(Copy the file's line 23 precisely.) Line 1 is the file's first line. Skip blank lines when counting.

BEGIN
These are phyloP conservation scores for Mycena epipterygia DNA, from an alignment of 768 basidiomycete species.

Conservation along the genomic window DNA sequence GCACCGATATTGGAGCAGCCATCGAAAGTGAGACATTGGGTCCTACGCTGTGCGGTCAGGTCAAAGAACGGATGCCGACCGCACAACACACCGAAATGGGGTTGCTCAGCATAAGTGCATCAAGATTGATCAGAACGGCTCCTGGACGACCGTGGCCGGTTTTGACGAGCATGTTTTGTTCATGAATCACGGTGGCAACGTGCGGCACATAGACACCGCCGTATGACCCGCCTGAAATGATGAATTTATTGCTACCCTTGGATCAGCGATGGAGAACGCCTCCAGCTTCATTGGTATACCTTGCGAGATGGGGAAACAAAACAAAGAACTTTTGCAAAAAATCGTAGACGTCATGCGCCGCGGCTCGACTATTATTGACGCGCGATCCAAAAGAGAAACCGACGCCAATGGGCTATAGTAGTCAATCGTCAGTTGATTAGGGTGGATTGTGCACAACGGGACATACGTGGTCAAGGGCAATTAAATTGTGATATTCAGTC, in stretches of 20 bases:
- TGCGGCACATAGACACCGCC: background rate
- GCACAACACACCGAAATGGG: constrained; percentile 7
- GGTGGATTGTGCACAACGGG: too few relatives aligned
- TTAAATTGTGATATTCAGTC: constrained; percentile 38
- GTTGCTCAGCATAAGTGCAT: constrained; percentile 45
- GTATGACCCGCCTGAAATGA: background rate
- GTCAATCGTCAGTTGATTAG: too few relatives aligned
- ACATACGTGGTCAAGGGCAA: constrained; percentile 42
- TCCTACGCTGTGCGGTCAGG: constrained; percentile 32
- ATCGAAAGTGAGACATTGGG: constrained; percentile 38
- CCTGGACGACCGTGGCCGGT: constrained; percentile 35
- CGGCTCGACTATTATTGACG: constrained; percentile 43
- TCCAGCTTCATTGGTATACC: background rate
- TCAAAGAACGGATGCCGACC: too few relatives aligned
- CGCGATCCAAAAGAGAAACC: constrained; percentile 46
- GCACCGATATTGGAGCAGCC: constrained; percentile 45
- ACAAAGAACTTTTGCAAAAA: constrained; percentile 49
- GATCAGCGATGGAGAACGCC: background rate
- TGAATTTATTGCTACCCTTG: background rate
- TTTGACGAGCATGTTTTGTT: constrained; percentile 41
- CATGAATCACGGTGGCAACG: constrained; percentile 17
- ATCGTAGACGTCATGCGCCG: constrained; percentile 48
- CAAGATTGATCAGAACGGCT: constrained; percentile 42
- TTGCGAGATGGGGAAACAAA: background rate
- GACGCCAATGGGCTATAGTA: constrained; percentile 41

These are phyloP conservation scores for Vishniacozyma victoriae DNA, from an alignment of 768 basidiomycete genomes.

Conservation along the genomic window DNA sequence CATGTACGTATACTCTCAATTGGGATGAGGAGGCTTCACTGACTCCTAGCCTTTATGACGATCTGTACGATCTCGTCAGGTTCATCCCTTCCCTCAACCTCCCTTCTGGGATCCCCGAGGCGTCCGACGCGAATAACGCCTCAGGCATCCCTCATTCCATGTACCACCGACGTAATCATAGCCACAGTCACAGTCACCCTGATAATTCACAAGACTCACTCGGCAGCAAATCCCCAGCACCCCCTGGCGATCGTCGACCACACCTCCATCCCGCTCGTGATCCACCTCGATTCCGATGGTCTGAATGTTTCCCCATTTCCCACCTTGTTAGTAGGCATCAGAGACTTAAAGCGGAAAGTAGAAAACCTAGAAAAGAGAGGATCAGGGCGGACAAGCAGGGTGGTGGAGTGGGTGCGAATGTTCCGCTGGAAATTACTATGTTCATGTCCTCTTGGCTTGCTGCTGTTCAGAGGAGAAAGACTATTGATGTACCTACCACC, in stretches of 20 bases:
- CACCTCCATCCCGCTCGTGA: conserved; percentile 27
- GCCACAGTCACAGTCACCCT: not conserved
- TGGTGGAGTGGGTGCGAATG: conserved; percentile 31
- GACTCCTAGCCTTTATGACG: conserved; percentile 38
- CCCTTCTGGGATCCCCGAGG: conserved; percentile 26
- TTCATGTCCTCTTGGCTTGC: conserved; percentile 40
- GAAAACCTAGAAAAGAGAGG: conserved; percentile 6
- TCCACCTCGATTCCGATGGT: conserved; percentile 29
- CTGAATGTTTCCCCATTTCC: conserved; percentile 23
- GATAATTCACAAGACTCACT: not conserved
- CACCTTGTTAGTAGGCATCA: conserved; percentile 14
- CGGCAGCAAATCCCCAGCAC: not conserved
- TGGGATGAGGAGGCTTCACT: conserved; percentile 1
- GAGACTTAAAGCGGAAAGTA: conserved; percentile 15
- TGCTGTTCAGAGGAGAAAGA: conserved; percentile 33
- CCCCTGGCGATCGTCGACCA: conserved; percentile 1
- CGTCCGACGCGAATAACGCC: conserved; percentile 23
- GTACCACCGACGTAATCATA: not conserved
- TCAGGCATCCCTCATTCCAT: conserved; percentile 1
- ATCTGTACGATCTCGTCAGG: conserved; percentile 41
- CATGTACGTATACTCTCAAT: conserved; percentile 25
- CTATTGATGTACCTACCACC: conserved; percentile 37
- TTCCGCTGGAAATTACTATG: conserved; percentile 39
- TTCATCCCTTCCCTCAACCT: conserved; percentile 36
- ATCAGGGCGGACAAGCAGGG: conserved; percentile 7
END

- CATGAATCACGGTGGCAACG: constrained; percentile 17